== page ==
words and pictures by Brian Solis

Dave McClure lives up to his online persona of the Master of 500 Hats. He’s a successful entrepreneur, angel investor, conference organizer, connector of incredible people, and overall, a tremendous resource to the startup community.

Dave’s latest endeavor is a series of intimate, very exclusive, and incredibly valuable conversation-based dinners. Startup2Startup is a group of Silicon Valley geeks, entrepreneurs, and investors dedicated to educating and helping the next generation of Internet startups. The group meets monthly over dinner to discuss relevant topics in technology and entrepreneurship, connect with new people and companies, and most importantly share real world knowledge and experience – successes and failures.

The June 2008 event was host to a very special speaker, Chad Hurley, co-founder of a little site called YouTube. Hurley shared his experiences from inception to acquisition, and he held the audience captive until the end.

I’ll share some of the highlights from his trip down memory lane and also some of his insights and lessons learned along the way.

In the pre-launch days of YouTube, the team was absolutely focused on creating a video startup, but their business model and target markets were unclear. However, they soon realized that they needed to create a video upload site around a community, much in the same way Flickr was enjoying success with photos.

After a few days, the team brainstormed a good name and a memorable and consumer-friendly logo, which Chad actually designed. For those who don’t already know this, Hurley’s background is in design and it’s his attention to detail that provides the necessary perspective to accurately and successfully influence the look and feel, consumer friendliness, and new features implemented at the site.

Everything from the name, logo, and look was about popular culture. And as Hurley put it, “It was a chance to affect people’s lives.”

Like most startups, YouTube employees worked from their homes as well as the token garage that housed many startups over the years – going back to the early days of HP’s path to history.

They employed roughly 8 – 10 dedicated enthusiasts who were working without pay. Hurley told them, “that we’d work it out.” But, more importantly, he shared his tips for inspiring a team, especially a team not earning wages. This is the sweat equity that transforms into a form of real capital.

Chad emphasized, “The team believed in the project and in each other. It was about trust and friendship.”

He also reminded entrepreneurs that the biggest challenge of any startup is to find the right people to build a successful company, “You need a team to work well together to make it a reality. It’s the thing you can’t lose sight of. And, have fun along the way.”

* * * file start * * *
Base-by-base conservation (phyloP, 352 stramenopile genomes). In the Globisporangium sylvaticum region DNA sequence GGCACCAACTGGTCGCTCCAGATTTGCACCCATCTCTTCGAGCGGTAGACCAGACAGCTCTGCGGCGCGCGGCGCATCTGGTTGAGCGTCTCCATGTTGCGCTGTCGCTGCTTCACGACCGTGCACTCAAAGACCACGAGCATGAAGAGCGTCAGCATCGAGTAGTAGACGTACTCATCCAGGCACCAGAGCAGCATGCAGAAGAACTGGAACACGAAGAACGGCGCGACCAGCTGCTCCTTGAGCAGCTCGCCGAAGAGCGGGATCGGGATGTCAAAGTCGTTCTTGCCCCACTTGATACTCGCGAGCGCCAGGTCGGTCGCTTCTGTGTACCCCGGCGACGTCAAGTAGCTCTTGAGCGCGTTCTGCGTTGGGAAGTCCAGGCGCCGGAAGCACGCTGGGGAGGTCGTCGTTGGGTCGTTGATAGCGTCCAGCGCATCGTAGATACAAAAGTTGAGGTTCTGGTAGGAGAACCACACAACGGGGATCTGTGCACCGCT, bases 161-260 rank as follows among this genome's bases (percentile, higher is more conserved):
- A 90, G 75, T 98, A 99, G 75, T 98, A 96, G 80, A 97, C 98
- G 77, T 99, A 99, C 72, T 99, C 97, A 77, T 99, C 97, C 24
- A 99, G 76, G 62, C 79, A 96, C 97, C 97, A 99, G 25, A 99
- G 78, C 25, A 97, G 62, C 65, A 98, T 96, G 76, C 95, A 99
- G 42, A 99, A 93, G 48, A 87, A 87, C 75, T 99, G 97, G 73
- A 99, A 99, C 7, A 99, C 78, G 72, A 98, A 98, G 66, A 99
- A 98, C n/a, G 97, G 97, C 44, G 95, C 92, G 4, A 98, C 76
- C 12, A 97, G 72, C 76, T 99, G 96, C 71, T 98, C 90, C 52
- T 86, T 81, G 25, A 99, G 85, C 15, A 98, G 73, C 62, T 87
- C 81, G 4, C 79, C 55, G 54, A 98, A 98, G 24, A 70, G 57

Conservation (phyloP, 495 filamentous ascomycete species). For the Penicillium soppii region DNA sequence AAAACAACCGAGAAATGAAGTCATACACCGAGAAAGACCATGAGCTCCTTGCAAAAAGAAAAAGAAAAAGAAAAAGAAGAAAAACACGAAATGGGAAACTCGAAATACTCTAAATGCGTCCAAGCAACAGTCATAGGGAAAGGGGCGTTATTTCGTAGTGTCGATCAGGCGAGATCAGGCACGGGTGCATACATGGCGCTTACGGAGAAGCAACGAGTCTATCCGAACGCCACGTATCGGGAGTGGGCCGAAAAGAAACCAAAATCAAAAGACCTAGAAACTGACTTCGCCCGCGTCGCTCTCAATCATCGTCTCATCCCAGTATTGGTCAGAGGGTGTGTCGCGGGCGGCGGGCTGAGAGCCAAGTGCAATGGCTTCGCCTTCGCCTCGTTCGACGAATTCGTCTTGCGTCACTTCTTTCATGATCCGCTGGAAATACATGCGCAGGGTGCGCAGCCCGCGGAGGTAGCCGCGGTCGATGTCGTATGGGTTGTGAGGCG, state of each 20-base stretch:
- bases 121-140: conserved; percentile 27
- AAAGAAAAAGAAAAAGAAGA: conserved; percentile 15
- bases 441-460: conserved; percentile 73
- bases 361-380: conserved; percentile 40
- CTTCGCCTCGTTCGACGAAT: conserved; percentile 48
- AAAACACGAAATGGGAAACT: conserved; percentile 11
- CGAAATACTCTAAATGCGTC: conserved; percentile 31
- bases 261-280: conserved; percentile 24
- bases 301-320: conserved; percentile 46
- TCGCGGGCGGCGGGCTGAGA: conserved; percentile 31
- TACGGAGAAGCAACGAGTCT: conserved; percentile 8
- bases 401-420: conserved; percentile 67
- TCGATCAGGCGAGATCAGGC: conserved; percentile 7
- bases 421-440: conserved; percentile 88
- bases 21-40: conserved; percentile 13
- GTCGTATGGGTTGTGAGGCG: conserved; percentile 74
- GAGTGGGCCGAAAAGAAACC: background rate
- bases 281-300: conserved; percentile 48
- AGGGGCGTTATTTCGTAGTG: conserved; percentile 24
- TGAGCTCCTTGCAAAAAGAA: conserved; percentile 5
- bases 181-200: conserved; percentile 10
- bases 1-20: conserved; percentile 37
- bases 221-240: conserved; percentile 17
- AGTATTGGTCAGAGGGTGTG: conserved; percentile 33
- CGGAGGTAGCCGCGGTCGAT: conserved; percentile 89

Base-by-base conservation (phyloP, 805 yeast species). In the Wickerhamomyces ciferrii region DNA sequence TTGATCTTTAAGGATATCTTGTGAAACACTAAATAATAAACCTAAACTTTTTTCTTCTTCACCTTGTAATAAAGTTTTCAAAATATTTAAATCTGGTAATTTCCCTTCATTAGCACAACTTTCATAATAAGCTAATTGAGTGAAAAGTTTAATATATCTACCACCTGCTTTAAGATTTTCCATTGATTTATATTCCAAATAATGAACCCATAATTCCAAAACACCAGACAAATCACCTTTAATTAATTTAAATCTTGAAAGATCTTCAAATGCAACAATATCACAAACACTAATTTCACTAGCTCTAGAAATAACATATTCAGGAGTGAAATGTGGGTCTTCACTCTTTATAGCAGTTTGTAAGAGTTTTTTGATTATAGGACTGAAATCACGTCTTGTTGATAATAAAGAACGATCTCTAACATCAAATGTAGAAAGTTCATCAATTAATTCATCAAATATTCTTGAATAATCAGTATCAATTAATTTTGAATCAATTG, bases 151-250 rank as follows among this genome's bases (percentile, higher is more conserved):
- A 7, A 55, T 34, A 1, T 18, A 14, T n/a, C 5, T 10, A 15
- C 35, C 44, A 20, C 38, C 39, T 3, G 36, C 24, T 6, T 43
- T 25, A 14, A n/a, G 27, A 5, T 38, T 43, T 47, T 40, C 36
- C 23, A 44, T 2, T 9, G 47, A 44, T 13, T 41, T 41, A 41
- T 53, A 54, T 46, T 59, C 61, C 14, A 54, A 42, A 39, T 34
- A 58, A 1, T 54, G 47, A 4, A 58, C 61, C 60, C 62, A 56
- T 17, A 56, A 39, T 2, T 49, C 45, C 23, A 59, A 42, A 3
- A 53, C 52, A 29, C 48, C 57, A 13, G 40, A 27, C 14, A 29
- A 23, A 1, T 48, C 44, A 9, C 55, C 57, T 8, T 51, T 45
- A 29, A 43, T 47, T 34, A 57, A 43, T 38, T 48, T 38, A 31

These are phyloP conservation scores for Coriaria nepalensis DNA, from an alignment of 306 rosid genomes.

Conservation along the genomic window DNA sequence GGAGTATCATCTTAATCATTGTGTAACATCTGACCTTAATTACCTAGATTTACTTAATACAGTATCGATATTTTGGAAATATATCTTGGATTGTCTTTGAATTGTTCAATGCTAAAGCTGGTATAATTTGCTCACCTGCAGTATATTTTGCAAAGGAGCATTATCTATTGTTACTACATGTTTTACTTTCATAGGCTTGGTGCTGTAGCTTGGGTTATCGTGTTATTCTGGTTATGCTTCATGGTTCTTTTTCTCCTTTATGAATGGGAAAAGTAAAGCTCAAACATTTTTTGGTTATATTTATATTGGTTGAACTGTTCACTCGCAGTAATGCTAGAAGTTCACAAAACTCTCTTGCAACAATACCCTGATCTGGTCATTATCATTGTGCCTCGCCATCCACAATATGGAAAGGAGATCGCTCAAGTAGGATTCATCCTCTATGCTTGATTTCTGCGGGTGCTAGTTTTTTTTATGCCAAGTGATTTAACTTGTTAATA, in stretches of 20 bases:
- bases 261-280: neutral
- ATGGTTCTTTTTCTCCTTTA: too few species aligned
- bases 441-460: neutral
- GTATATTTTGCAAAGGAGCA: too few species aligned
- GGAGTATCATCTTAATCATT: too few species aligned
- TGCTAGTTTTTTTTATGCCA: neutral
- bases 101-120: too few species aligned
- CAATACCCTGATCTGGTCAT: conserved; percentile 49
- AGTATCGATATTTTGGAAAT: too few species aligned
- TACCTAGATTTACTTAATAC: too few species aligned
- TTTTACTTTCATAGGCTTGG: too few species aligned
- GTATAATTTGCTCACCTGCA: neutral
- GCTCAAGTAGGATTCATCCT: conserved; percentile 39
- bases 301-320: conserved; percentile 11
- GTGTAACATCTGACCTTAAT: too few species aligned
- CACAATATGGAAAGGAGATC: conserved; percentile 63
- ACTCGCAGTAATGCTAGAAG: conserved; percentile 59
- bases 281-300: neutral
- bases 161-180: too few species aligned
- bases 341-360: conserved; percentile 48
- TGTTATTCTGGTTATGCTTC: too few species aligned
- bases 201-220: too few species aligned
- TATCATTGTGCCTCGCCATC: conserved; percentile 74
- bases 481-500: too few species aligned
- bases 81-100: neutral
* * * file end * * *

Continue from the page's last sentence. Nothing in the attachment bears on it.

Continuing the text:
The pains associated with the company’s early days would quickly become stories that they would tell to friends and family (and attendees at conferences) as a distant, but inspiring story.

Once YouTube hit the blogosphere and Slashdot, they never looked back.

Almost immediately, according to Chad, “the team evolved from the garage to working and eating at Sequoia’s office – the company’s initial investor.”

While at Sequoia’s office, YouTube hit one million video views per day.

His story for seeking YouTube’s Series A was fascinating and almost goes against everything entrepreneurs are conditioned to believe and follow.

The company started in January 2005 and closed its first round in November. They opted to bypass angel funding because they needed the level of financing that would help them scale along with the intense requirements that Web video demands.

“We didn’t have a presentation, we had a product and stats,” explained Hurley. “It wasn’t a business idea; it was a solution that we were pitching. We skipped the entire angel process because it was going to be expensive to store all of these videos.“

After making the rounds up and down the infamous Sand Hill Road, the team secured its first round of $3.5 million through Sequoia and its network of Paypal contacts. This initial round was enough to build out the infrastructure they needed to grow and be successful – for the time being.

I didn’t get a chance to ask, and perhaps if Chad reads this, he can reach out…my question is, did the Paypal connections allows them to cut corners? Obviously, Roelof Botha of Sequoia saw the vision, but what was the response from other VCs? Did they get it or would business plans and presentations have helped bring others onboard? What was the back story on the reaction of others?

As the company grew, the team realized that they might be onto something much bigger. Early on, Nike had a breakout hit with a soccer video. Hurley, Steve Chen and investor Roelof Botha went to Nike HQ in Oregon to talk about it. Although nothing came from the meeting, the team realized that YouTube could play host to commercial solutions in addition to personal use – helping people and brands reach a mass audience.

Concurrently, the team’s resources were focused on creating a community that fostered the discovery and sharing of videos and also protecting or removing the content based on the owner’s rights. Chad mentioned that one of YouTube’s biggest differentiators, a milestone that the press usually misses, is that YouTube was one of the first companies to automate the DMCA process.

While, there are now hundreds of competitors, YouTube has and always will be focused on building solutions for consumers, businesses, the industry, and also the content. They’re dedicated to providing free and legal ways to use content, and as Hurley explained, “Really what it comes down to, what people miss, is that we created a community around video – and it continues to grow to this day.”

As the company grew wildly, so did their reliance on scale, servers, and people. YouTube’s Series B extended the life of the company, but not indefinitely. As the company grew, they were always facing bandwidth, growth, and storage issues. Raising another series of financing later in the company’s lifespan appeared as a less attractive proposition.